. $(shellhistory-location) shellhistory enable fi  ... and now use your shell normally! If you want to stop shellhistory, simply run shellhistory disable. Note: for performance reasons, you can also use the static, absolute path to the source file. Indeed, calling shellhistory-location spawns a Python process which can slow down your shell startup. Get the path once with shellhistory-location, and use . <ABS_PATH>. In my case it's . ~/.local/pipx/venvs/shellhistory/lib/python3.6/site-packages/shellhistory/shellhistory.sh. ## Usage Launch the web app with shellhistory-web. Now go to http://localhost:5000/ and enjoy! You will need Internet connection since assets are not bundled. ## Some technical info ### How it works When you enter a command, shellhistory will compute values before and after the command execution. In Bash, it uses a trap on DEBUG and the PROMPT_COMMAND variable (man bash for more information). For Zsh, it uses the preexec_functions and precmd_functions arrays (anyone knows where to find the official documentation for these? Some information in man zshmisc). Before the command is executed, we start a timer, compute the command type, and store the current working directory and the command itself. After the command has finished, we store the return code, and stop the timer. ### History file format Fields saved along commands are start and stop timestamps, hostname, username, uuid (generated), tty, process' parents, shell, shell level, command type, return code, and working directory (path), in the following format: :start:stop:uuid:parents:host:user:tty:path:shell:level:type:code:command. • multi-line commands are prepended with a semi-colon ; instead of a colon :, starting at second line • start and stop timestamps are in microseconds since epoch • process' parents and working directory are encoded in base64 to avoid delimiter corruption. Example (multi-line command): :1510588139930150:1510588139936608:40701d9b-1807-4a3e-994b-dde68692aa14:L2Jpbi9iYXNoCi91c3IvYmluL3B5dGhvbiAvdXNyL2Jpbi94LXRlcm1pbmFsLWVtdWxhdG9yCi91c3IvYmluL29wZW5ib3ggLS1zdGFydHVwIC91c3IvbGliL3g4Nl82NC1saW51eC1nbnUvb3BlbmJveC1hdXRvc3RhcnQgT1BFTkJPWApsaWdodGRtIC0tc2Vzc2lvbi1jaGlsZCAxMiAyMQovdXNyL3NiaW4vbGlnaHRkbQovc2Jpbi9pbml0Cg==:myhost:pawamoy:/dev/pts/1:L21lZGlhL3Bhd2Ftb3kvRGF0YS9naXQvc2hlbGxoaXN0Cg==:/bin/bash:1:builtin:0:echo "a ;b ;c" | wc -c  Note: later we could use CSV formatting, quoting strings and doubling double-quotes in those if any. It would make the file more readable for humans, and easily importable in other programs. See issue 26. The previous example would look like this: 1510588139930150,1510588139936608,40701d9b-1807-4a3e-994b-dde68692aa14,"/bin/bash /usr/bin/python /usr/bin/x-terminal-emulator /usr/bin/openbox --startup /usr/lib/x86_64-linux-gnu/openbox-autostart OPENBOX lightdm --session-child 12 21 /usr/sbin/lightdm /sbin/init",myhost,pawamoy,/dev/pts/1,"/media/pawamoy/Data/git/shellhist",/bin/bash,1,builtin,0,"echo ""a b c"" | wc -c"  ### How we get the values Start and stop time are obtained with date '+%s%N', return code is passed directly with $?, working directory is obtained with $PWD and command type with type for Bash and whence for Zsh. Values for UUID, parents, hostname, and TTY are computed only once, when shellhistory.sh is sourced. Indeed they do not change during usage of the current shell process. Hostname and TTY are obtained through commands hostname and tty. UUID is generated with command uuidgen. Also note that UUID is exported in subshells so we know which shell is a subprocess of another, and so we are able to group shell processes by "sessions", a session being an opened terminal (be it a tab, window, pane or else). Parents are obtained with a function that iteratively greps ps result with PIDs (see shellhistory.sh). Values for user, shell, and level are simply obtained through environment variables: $USER, $SHELL (though its use here is incorrect: see issue 24), and $SHLVL (also see issue 25).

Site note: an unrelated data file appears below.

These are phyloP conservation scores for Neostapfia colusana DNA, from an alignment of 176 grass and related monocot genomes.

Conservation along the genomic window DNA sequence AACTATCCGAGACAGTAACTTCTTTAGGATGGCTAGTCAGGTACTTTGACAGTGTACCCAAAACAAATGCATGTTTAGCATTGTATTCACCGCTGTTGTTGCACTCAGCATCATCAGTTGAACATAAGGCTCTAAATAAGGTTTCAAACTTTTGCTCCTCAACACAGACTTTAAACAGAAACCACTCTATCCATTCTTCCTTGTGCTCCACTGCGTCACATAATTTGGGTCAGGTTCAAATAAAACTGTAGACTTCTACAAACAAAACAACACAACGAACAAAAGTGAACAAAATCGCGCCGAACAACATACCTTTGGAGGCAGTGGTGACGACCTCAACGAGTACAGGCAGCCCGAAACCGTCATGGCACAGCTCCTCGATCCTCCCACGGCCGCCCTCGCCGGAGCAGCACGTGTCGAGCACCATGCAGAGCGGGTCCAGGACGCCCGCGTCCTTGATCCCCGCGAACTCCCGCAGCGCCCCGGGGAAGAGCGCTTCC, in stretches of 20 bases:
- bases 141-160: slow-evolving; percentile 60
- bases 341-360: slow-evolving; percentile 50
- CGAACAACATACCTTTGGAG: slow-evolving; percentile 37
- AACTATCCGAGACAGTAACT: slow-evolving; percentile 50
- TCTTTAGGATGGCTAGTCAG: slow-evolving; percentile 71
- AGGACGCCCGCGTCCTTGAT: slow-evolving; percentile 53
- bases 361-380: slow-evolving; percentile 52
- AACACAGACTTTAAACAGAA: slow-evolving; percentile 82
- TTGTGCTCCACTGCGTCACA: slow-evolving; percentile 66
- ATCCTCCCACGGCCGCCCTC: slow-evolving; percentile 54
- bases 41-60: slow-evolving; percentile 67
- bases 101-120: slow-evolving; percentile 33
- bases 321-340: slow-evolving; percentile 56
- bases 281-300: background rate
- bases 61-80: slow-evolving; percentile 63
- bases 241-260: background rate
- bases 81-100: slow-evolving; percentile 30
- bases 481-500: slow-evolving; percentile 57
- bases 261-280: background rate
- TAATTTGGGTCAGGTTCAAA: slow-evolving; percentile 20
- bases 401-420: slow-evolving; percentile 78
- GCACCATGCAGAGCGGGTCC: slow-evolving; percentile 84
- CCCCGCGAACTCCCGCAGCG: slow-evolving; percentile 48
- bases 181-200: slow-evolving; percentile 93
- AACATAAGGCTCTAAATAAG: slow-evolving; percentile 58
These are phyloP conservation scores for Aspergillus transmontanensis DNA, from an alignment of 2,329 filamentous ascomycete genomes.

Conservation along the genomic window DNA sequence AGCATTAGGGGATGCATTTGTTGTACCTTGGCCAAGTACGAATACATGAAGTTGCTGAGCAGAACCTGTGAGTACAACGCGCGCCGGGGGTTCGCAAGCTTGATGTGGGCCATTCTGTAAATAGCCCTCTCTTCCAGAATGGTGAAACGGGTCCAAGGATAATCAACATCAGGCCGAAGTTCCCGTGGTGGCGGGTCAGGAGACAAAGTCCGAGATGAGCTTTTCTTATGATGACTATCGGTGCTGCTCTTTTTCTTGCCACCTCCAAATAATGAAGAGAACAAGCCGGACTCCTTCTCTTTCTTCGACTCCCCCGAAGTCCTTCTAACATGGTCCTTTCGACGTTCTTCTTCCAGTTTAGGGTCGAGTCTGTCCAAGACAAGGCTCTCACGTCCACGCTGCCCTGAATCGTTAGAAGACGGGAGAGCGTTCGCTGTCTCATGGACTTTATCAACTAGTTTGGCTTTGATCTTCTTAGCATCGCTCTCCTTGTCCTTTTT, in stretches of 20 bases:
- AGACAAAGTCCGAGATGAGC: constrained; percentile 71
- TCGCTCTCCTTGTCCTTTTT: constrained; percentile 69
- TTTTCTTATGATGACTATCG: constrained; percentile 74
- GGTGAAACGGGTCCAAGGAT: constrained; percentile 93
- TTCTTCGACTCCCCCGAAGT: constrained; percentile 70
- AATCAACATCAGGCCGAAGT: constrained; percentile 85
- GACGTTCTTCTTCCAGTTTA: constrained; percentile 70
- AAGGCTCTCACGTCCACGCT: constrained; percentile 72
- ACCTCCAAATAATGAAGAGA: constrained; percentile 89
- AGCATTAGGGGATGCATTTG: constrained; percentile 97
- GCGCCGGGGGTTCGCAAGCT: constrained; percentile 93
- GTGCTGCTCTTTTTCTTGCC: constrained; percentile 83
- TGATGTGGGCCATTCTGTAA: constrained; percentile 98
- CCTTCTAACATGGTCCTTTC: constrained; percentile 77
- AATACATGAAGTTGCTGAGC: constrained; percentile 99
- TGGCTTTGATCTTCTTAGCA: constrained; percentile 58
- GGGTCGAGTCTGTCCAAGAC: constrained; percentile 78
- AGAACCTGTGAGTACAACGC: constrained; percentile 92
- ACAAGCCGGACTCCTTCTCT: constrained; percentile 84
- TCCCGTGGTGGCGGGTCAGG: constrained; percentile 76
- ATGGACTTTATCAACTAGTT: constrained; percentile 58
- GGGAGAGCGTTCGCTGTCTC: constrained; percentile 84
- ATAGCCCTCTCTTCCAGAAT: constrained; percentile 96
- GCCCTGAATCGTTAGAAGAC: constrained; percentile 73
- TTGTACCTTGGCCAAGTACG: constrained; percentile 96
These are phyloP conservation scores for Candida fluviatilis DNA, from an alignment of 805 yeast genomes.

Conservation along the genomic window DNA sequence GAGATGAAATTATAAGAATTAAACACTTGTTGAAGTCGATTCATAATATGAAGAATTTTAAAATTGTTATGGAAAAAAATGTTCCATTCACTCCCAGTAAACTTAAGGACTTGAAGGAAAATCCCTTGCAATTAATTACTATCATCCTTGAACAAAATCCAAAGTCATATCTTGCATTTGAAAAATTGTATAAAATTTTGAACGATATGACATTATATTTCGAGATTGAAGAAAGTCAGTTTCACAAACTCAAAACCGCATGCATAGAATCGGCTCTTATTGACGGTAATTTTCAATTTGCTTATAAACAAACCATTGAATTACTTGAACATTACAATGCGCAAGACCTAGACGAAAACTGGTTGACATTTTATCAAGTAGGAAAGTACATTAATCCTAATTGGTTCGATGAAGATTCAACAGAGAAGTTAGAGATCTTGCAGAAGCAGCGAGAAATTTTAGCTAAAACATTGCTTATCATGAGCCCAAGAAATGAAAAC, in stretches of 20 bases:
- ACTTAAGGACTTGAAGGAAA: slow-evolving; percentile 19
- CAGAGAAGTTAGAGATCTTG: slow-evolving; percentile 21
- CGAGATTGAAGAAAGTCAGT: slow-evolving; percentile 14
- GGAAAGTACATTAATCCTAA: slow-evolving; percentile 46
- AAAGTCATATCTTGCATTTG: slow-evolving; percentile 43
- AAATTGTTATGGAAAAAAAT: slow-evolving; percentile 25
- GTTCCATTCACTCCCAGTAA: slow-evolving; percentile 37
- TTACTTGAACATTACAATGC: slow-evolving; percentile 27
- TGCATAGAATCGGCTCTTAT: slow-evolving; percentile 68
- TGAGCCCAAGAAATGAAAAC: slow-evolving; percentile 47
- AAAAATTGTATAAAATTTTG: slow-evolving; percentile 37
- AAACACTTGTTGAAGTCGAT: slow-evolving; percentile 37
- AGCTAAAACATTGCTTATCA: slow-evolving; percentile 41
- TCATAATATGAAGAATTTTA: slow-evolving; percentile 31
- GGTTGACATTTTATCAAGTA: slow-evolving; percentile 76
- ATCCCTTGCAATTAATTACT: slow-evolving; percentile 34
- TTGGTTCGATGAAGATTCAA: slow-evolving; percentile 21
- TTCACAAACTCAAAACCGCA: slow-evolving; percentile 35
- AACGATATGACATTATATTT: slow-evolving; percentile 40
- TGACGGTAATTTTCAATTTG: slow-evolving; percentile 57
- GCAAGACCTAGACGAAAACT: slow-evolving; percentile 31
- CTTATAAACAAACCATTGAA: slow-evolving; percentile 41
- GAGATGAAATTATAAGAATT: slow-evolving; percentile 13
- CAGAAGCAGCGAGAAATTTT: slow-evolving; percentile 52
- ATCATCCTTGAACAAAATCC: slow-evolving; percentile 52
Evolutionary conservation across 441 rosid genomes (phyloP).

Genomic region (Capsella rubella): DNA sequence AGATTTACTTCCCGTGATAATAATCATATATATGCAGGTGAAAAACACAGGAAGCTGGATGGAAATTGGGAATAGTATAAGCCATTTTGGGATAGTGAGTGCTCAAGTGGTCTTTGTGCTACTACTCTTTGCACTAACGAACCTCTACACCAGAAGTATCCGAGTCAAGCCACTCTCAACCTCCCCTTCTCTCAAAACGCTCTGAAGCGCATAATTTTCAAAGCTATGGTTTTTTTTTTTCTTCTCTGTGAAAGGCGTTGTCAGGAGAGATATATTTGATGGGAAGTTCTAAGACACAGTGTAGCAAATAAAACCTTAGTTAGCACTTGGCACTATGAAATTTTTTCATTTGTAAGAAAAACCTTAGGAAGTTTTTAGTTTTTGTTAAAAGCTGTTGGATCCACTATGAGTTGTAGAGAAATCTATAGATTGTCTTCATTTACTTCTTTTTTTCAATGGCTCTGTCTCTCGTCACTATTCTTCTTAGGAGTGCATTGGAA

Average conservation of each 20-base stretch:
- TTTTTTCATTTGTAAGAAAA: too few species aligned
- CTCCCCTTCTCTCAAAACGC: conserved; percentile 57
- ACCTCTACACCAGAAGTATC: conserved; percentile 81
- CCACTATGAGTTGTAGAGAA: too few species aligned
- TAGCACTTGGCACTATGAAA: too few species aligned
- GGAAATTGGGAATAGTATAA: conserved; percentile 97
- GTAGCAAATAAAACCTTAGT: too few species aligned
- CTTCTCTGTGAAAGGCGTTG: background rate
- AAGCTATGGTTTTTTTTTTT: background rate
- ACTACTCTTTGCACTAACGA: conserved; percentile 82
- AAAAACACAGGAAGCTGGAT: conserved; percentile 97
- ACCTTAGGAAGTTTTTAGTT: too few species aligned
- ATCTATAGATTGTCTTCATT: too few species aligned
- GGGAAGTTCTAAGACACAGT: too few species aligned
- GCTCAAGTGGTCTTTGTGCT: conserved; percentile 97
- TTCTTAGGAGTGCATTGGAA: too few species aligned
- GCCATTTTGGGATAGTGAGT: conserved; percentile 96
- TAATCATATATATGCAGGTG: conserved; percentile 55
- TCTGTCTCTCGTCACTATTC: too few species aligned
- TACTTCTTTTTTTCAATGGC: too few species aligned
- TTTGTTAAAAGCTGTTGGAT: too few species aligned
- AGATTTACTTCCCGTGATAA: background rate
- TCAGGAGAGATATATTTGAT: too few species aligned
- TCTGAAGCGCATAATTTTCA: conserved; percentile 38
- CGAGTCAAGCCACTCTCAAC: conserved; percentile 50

The last command is obtained with the command fc. Using fc allows shellhistory to have the same behavior as your history:

• if commands starting with spaces are ignored, they will be ignored in shellhistory as well.
• same for duplicates (entering ls two or more times saves only the first instance). Note however that if you type the same command as the previous one in an other terminal, it will still be appended, unless you manage to synchronize your history between terminals, which is another story.

Additionally, if you enter an empty line, or hit Control-C before enter, nothing will be appended either. The trick behind this is to check the command number in the current history (see shellhistory.sh for technical details).